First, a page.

peace with, and of justice towards, the Indians; but their humane policy has never prevailed so far as to influence the actions of the Federal Government and its agents on the frontier partly on account of the savage atrocities committed, often without provocation, upon the families of the border settlers; partly on account of the natural incompatibility of good neighbourship between a people exclusively addicted to the chase, and needing their aboriginal forests and large territories for their subsistence, and a people devoted to commerce and agriculture, and living together in towns and villages; and partly on account of the political necessity, real or supposed, that twists all laws, divine and human, to its own purposes, that led the central Government to look leniently upon the sharp practices or the gross injustice of the border whites, when with rum or brandy they enticed, or with bullets and swords they drove, the poor red man to destruction. Of course no civilized Government, such as that of the United States has ever been, or as that of the British colonies was before the outbreak of the War of Independence, ever avowed a policy of extermination, or openly acted upon it. On the contrary, the semblance of good faith and amity was always maintained in the political relationship of the white race towards the red. When the British colonists of New-England that departed in the Mayflower, and those under Lord Baltimore, General Oglethorpe, and others, peopled the regions farther south, and took possession of the soil that belonged to the aborigines, they found the different tribes of Indians in possession of different

portions of the country as common huntingground belonging to the tribe, clan, or nation. Individual property in the soil was unknown, as it always is among savages. The British settlers, therefore, could not acquire legitimate individual rights from the Indians, because the Indians, as individuals, possessed no such rights themselves. To prevent fraud, and to legalize individual titles after the European fashion, the British Government, at a very early date, prohibited all its subjects from purchasing land from the Indians, and entered into a treaty with the chiefs of the native tribes, by which the latter bound themselves, when they wished to sell their hunting-grounds, to give the right of pre-emption to the British Crown. Thus it became an established principle that the Indians had only a right of collective possession in their own lands; that they could not sell any portion of them as private property to any individuals whatever; and that the Government alone had the privilege of purchasing their right of possession, and of converting the tenure of the lands into fee-simple. After the Revolution, and the Declaration of Independence, the Government of the United States claimed this right, as one of inheritance from the British Crown; and their whole transactions with the Indians have been founded on it since that event. Formerly, an Indian reserve meant a certain tract of land left in possession of an Indian tribe, on which no white man was allowed to settle. Not only did the American Government prohibit the Indians from selling these reserves in the first colonized States of the seaboard to individuals, but it would not permit them even to divide their farms or lots among themselves, and convert them into freeholds. They were either to possess them in common, or give them up and remove to the west. Furthermore, it refused to allow the rights of American citizenship to an Indian, under any circumstances. Some of these stringent acts of injustice, as they must be called, were afterwards either abrogated altogether, or modified by consent and usage, in the several States that formed the original thirteen that successfully rebelled against Great Britain; for which abrogation there was the sufficient reason that the Indians, who thus remained in the heart of a country that every day become more and more populous with the dominant race, were too few in number to render it worth while to act exceptionally towards them. It became the policy of the Federal Government to encourage the removal of the Indians to the west, first of all to the prairies, and the central regions that border on the cis-Atlantic slopes of the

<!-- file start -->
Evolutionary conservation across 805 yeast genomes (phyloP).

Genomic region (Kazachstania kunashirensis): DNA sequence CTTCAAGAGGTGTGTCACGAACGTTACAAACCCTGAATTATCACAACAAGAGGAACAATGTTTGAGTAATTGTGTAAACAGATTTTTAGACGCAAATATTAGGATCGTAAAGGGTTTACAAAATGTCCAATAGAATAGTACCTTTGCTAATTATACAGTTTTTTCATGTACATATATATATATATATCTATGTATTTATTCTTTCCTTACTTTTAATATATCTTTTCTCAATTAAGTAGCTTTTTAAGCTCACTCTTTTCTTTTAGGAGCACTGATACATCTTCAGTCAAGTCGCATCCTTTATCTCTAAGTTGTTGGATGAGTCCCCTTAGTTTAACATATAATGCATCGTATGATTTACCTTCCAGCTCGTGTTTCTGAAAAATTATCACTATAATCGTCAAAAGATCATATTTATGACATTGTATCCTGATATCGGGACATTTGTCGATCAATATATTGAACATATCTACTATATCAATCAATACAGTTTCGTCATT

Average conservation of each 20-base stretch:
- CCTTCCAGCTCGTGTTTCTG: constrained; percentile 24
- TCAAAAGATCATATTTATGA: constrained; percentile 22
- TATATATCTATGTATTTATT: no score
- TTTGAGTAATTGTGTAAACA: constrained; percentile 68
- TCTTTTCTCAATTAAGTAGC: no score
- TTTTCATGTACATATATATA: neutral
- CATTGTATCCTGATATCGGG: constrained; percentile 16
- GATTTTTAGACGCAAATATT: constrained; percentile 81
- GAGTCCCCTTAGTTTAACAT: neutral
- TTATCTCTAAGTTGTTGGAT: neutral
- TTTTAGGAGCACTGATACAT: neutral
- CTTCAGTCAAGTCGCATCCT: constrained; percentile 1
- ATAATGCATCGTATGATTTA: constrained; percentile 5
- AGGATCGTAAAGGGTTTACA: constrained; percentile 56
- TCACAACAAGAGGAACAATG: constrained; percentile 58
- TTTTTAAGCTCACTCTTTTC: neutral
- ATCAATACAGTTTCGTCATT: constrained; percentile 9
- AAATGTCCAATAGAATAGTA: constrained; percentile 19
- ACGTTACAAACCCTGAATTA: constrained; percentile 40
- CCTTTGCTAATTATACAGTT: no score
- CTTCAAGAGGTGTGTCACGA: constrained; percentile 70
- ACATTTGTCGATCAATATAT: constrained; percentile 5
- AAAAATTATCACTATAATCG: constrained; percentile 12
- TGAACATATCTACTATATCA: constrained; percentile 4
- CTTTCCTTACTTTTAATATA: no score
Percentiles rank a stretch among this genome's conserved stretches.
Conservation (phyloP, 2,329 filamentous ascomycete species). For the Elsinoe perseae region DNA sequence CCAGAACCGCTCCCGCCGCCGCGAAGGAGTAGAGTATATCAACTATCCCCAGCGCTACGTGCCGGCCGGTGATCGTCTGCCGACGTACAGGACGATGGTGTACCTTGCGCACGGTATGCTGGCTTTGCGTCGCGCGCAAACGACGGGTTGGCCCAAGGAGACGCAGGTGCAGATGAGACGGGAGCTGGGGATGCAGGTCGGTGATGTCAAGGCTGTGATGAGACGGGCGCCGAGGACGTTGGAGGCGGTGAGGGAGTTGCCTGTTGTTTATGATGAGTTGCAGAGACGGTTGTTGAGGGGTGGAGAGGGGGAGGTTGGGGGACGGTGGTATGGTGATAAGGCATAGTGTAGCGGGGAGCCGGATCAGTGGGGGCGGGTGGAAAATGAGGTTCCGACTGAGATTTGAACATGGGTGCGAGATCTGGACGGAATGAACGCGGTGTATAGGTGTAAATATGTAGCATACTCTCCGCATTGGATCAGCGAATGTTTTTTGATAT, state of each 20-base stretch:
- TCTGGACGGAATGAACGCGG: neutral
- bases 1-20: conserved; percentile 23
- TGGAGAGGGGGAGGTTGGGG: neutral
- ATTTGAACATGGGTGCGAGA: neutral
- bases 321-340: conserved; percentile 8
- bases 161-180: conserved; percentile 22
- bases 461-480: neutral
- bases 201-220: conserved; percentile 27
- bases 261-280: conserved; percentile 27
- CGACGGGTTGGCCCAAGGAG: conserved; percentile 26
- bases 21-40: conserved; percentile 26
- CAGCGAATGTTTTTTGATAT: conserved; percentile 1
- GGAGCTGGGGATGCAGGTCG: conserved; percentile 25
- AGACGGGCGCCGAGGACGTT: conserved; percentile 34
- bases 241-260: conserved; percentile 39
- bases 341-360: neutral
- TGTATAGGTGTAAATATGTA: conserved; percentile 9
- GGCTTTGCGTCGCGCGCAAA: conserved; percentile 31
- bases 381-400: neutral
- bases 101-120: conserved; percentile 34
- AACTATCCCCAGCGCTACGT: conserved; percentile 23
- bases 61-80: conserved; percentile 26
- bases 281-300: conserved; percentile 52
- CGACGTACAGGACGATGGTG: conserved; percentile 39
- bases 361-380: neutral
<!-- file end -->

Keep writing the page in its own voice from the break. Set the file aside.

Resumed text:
Rocky Mountains. It was a long time before the Indians were finally expelled from the rich and prosperous lands of the original States, now teeming with population, wealth, and luxury; and the long history of every one of those States contains many a bloody page, recounting the fierce struggles of the Indians to be revenged upon the whites who were dispossessing them of their huntinggrounds, and of the equally fierce struggles of the whites to settle accounts with the savages by the short and easy method of extermination. The Seminole war, carried on by a famous Indian, known to the journalism of the time, and to history now, as Billy Bowlegs, taxed the patience and the strategy of the American Government for nearly twenty years, within living memory; and General Sherman — without the prior aid of whose masterly soldiership and unprecedented daring and success in his famous flank-march through Georgia, General Grant, the actual President of the United States, would never have been able to strike the final blow against the Southern confederacy - has been busily engaged in keeping the peace of the far-western confines of civilization against the marauding and murderous Indians of the prairies. General Grant, in his recently delivered message to Congress, aware from early professional experience as a soldier, and from later experience as a statesman, of the length, the cost, and the cruelty of Indian wars, expressed his anxiety to inaugurate a better system, or rather to extend the old system of treating the Indians, by placing them in reserves. He says:

lived in peace with Indians while the people of "The Quakers are well known as having other sects have been engaged in quarrels with them: they oppose war, and deal fairly. The President has consequently given them the management of a few reservations, with most satisfactory results. General Grant holls that any system looking to the extinction of the Indian race is too horrible to be considered. He sees no substitute except in placing all Indians on large reservations as rapidly as possible, and giving them absolute protection there; and adds that as soon as they should be fitted for it, they should be induced to take these lands severally, and set up territorial governments for them


The attempt is well meant, and the United States have a sufficient territory in a state of wilderness to have enough and to spare to allow the poor Indian to try the experiment whether he can be permanently weaned from the habits of the savage, and taught to live as a Christian, and a civilized citizen of a free state. The result of the contest is